Ambassador to Canada visits WKU, Gatton Academy

U.S. ambassador Kelly Craft answers a student’s question during the Q&A session at the end of her presentation at Gary Ransdell Hall on Feb. 15. Craft was appointed as the first female ambassador to Canada by President Donald Trump in October 2017.

Nicole Ziege

U.S. ambassador Kelly Craft discussed foreign service with about 20 students in Gary Ransdell Hall on yesterday afternoon.

Craft spoke to students at the Gatton Academy prior to her presentation to WKU students during the same day.

Craft grew up in Glasgow and graduated from the University of Kentucky. In 2007, former-President George W. Bush appointed her as an alternate delegate to the United Nations General Assembly, according to the U.S. Embassy and Consulates in Canada. President Donald Trump appointed Craft as the first female U.S. ambassador to Canada on Oct. 23, 2017.

Craft said she is relatively new to her job. She began her presentation by describing her daily schedule at the U.S. embassy in Ottawa. Craft said she has anywhere from 10 to 50 events on her schedule every day.

Her favorite part of the day is when she takes the employees at her embassy out to lunch. She said she asks them about their family, why they decided to work in the Canadian embassy and how she can help them.

“It raises their morale,” Craft said. “They go back to work, and they’re like, ‘Wow, I really want to work hard. I really want to make this place great because she cares.’”

Craft said she works for those employees she takes out to lunch, and she said she tells them that.

“They’re there to just lift me up,” Craft said. “I’m temporary. They’re there for years.”

Craft said most of the employees at her embassy came through the foreign service, and she said they are assigned to a different country every three years. Craft said she was embarrassed she didn’t know about foreign service until she was appointed as ambassador.

“These people are so educated,” Craft said. “They are so well-rounded in knowing about everything, so I’m a real big proponent of the foreign service.”

Craft said those involved with foreign service were public servants. She said it was both a privilege to be in her position and an obligation to give back.

“It is a privilege in this country to have an obligation because in some countries, you do not have that opportunity,” Craft said.

Craft said many people who come through Canada come through for visas, and she said their stories are unbelievable.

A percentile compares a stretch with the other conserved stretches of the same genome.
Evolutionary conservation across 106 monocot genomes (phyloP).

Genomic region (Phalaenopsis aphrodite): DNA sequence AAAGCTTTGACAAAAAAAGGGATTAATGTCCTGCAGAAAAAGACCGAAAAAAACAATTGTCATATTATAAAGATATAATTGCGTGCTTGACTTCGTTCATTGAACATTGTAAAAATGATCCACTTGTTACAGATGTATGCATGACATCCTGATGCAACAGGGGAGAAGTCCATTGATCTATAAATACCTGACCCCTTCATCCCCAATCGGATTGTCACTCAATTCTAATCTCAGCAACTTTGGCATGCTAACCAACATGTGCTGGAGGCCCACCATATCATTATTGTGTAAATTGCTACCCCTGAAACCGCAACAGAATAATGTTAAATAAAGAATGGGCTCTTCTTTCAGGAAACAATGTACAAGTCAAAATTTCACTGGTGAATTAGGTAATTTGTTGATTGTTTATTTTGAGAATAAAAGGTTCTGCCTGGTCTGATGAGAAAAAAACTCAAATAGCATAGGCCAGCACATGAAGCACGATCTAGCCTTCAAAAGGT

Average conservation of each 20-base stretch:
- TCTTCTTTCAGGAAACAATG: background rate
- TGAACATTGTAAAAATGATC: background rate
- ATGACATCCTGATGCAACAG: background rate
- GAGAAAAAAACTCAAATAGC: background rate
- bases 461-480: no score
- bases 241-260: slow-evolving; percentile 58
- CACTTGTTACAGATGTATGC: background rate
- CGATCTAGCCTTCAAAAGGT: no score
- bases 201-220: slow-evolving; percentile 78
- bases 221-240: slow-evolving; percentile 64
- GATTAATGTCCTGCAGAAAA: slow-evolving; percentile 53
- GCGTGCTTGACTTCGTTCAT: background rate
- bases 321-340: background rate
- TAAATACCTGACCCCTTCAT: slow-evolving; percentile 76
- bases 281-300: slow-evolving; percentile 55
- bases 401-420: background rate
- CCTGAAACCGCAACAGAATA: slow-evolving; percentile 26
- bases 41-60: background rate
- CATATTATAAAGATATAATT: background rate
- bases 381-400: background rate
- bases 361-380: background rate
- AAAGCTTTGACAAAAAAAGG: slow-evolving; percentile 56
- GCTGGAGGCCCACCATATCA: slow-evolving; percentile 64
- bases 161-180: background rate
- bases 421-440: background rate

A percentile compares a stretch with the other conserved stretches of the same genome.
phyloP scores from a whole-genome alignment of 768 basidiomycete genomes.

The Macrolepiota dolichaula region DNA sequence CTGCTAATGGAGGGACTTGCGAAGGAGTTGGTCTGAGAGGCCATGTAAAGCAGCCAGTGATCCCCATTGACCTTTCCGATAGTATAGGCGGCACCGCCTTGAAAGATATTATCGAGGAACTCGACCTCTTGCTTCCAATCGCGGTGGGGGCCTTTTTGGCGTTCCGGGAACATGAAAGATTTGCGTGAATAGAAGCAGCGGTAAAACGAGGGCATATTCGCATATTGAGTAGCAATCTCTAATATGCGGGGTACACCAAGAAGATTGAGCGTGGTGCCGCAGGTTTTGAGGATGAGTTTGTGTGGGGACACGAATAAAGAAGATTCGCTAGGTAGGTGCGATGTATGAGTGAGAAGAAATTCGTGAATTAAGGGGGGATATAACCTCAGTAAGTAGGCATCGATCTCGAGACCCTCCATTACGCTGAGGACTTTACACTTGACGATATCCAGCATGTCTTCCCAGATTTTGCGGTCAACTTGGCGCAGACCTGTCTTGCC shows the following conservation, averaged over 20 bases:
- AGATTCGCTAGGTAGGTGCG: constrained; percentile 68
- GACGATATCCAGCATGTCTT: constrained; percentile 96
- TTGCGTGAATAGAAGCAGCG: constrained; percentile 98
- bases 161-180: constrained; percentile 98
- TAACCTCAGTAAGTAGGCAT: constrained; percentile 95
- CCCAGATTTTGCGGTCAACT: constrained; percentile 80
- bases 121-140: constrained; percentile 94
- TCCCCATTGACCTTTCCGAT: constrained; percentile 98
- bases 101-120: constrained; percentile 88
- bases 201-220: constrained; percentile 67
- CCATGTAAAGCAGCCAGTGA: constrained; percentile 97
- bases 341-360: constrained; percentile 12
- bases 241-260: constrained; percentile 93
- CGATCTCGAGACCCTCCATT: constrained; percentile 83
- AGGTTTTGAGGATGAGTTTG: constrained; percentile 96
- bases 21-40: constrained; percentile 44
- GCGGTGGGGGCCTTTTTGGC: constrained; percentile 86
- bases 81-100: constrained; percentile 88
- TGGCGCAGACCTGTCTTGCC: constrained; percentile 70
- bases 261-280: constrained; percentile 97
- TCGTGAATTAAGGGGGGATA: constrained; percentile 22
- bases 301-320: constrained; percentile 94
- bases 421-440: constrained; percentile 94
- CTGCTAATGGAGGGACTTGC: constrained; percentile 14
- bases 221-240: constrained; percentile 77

“I walk away from there and I think, ‘Wow, I am so lucky to be an American,’” Craft said.

Craft also discussed the North American Free Trade Agreement during her presentation. NAFTA is a trade agreement between Mexico, Canada and the United States, according to the website for the Office of the United States Trade Representative.

“The news is not negotiating NAFTA,” Craft said, regarding the 24-hour news cycle reporting on NAFTA. “Experts are negotiating NAFTA. We’ve got to let them do their job.”

Regarding the 24-hour news cycle, Craft said that “you can’t always believe what you’re reading.”

“With this news cycle now, you never know if it’s real, if it’s fake, if it’s old, if it’s new, if it’s just advocacy on behalf of one certain party,” Craft said.

Regarding the truth, she said the students needed to “go and seek it out” for themselves.

There was a question and answer session after the presentation. Student Government Association President Andi Dahmer, who introduced Craft before the presentation, asked if Craft believed that the United States will pull out of NAFTA, based on Craft’s personal experience.

Craft said that the U.S. “does not want to pull from NAFTA.”

“The President’s thinking about all of you,” Craft said in her response. “It may seem like we’re pulling out of NAFTA, but that’s only because that president, if he is focused on the end result, then he has a team of experts that are working to get there. Like I said, when you’re reading the news, it’s a lot of fake news out there.”

Craft said the U.S. will do what’s best for the county.

“I have faith in the leadership that they know what is going to be best for our economy,” Craft said.

After Craft’s presentation, Dahmer said she was “thrilled” Craft was able to speak at WKU, and she said it is “really inspiring” to her that Craft was the first female ambassador to Canada.

“I think it’s very important that we have female representation in all levels of government,” Dahmer said. “Seeing someone so genuine and caring with such a servant heart, to be doing that on an international level is just an inspiration for everyone here, really.”

WKU freshman and international affairs major Sarah Leger attended Craft’s presentation, and she heard about it through an email sent to her from the Potter College of Arts and Letters.

“I’m eager to hear what she says,” Leger said before the presentation. “It goes along with my major, being international affairs, and I’m interested in working in the state department. It’ll be nice to see an insider perspective from an ambassador to another country.”

WKU senior and corporate and organizational communications major Emily Pride said she attended the event because the event was discussed in her political science class and in her gender communications class.

“I’m excited because she’s the first female ambassador to Canada, and she’s kind of important,” Pride said before the presentation.